Career Transitions

Turning chaos into careers.

Writing Anxiety and the Job Search

Conquer your writing fears before they sabotage your job search.

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Every now and then I pause when reviewing cover letters and resumes from my clients, students, or job candidates, and wonder: have they ever read an article, website, or book about how to write a cover letter or resume? The mistakes they make are so elementary, so basic, that they defy common sense.

You would think that someone who really wants a job would take the time to make sure they spell the company's name correctly, not start their letter "Dear Sir", or lead with inappropriate personal information such as "I've been teaching Sunday school for the past five years" for a position which has nothing to do with teaching, church, or working with children.

Even in a higher education setting where many job candidates have advanced degrees, and presumably some experience with writing and research, I can easily eliminate 80% of the candidates for positions in my office due to poorly written cover letters and resumes.

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I thought about writing a post about what should be in a good cover letter or resume, but do we really need that? Good advice abounds. Go here for some great advice: Quint Careers and JobStar.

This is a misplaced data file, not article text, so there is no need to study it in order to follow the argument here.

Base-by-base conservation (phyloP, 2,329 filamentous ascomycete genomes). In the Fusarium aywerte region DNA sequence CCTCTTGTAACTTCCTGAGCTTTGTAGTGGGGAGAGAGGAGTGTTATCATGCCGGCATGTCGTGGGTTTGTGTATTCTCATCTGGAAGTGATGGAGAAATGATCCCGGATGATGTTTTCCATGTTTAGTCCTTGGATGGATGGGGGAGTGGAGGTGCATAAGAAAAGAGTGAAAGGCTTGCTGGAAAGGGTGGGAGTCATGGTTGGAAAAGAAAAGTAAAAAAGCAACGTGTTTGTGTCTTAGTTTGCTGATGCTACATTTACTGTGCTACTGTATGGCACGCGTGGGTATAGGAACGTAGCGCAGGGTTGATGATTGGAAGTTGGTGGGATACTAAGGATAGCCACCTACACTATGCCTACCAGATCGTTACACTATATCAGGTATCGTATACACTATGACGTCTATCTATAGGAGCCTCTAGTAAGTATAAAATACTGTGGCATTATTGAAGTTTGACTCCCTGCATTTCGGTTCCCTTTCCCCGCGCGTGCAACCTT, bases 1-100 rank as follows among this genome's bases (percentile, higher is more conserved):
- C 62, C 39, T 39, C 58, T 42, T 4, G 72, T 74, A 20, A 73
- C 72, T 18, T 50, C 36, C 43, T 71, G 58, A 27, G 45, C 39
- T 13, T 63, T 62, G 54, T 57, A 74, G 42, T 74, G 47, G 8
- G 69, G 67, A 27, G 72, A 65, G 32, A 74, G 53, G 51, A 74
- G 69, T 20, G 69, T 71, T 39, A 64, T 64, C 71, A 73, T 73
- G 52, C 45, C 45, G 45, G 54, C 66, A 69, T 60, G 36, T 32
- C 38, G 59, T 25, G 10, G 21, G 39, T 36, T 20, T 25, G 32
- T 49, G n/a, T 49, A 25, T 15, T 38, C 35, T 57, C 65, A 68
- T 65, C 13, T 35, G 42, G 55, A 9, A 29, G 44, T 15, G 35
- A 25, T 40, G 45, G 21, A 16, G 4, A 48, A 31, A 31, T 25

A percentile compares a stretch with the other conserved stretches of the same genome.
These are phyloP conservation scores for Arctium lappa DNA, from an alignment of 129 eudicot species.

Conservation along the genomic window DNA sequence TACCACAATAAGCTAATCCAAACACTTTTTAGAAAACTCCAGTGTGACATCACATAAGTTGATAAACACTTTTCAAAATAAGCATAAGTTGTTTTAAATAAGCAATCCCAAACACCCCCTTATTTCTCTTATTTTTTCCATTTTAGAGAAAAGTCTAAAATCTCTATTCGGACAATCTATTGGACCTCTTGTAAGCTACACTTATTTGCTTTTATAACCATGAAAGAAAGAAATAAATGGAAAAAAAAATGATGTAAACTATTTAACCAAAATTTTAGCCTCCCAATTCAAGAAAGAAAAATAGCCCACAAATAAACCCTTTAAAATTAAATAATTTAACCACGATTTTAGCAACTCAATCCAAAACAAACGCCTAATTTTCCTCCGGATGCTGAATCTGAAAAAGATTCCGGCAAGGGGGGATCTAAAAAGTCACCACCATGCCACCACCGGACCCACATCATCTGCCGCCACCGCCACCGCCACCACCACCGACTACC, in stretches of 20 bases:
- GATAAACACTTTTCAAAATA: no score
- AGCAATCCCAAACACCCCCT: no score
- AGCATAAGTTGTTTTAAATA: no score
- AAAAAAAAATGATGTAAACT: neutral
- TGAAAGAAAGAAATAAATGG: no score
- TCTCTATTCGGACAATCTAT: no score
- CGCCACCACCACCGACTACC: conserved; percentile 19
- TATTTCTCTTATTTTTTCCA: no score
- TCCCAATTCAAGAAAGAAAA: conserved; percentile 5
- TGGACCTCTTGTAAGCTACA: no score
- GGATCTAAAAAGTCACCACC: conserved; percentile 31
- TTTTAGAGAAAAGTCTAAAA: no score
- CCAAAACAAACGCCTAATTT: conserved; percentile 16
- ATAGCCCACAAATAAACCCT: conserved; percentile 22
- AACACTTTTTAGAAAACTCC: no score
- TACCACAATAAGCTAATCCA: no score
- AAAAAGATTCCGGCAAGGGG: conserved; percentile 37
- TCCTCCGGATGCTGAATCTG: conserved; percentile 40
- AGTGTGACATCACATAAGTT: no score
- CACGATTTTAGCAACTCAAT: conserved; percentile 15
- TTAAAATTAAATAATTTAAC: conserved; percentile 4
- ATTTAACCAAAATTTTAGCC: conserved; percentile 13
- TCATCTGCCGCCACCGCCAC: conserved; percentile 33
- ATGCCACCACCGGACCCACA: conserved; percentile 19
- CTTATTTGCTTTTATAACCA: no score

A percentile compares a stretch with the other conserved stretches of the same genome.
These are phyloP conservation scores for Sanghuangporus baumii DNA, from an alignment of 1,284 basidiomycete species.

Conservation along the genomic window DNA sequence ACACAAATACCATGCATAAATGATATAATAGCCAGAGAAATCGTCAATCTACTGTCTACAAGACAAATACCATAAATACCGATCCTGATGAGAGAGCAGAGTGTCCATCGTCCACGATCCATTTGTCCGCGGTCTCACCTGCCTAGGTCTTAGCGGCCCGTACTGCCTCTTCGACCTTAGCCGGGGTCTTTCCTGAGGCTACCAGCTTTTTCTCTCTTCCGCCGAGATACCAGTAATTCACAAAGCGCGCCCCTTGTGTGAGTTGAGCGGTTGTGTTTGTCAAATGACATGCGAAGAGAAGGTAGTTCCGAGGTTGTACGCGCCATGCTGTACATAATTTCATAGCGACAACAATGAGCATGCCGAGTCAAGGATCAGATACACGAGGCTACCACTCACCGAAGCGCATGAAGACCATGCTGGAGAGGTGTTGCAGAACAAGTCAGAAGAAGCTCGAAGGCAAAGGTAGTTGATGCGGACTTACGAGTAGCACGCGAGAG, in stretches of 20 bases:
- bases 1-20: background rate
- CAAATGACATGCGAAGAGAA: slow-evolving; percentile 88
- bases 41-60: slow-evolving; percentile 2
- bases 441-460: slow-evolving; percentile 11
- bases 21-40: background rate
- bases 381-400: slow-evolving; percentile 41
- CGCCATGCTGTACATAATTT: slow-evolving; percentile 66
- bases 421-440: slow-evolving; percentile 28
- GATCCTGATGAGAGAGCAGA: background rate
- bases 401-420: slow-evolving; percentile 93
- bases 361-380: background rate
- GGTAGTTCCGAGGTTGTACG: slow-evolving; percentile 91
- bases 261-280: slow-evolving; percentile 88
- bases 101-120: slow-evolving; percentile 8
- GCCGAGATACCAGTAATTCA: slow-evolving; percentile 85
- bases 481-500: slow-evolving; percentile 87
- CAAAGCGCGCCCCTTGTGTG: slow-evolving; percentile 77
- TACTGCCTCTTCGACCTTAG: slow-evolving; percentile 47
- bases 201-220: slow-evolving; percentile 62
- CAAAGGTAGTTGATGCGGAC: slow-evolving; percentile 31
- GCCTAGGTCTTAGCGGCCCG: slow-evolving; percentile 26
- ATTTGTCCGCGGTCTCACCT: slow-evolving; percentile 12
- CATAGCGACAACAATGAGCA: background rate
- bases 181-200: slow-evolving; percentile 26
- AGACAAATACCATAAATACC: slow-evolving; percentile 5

So what's the deal? Are people too lazy to look up the proper way to write a resume or cover letter? Don't they care about finding a job? Don't they think good writing is important in the job search? That may describe some people, but I've worked with enough committed career seekers to know that this isn't the issue. I spoke with a career coach in my office, Neil Johnson, who works every day with job seekers who stumble in the writing process. He said he sees a lot of fear holding people back. Fear of rejection. Fear of not doing a good job. Fear of writing in general. And I think he's right.

So what is writing anxiety and how does it show up in the job search? Writing anxiety is simply a fear of writing-- which can take on many behaviors and attitudes including:

  • Procrastinating or putting off writing a cover letter or resume
  • Fear of or avoiding researching information about cover letter writing or the place to which you're applying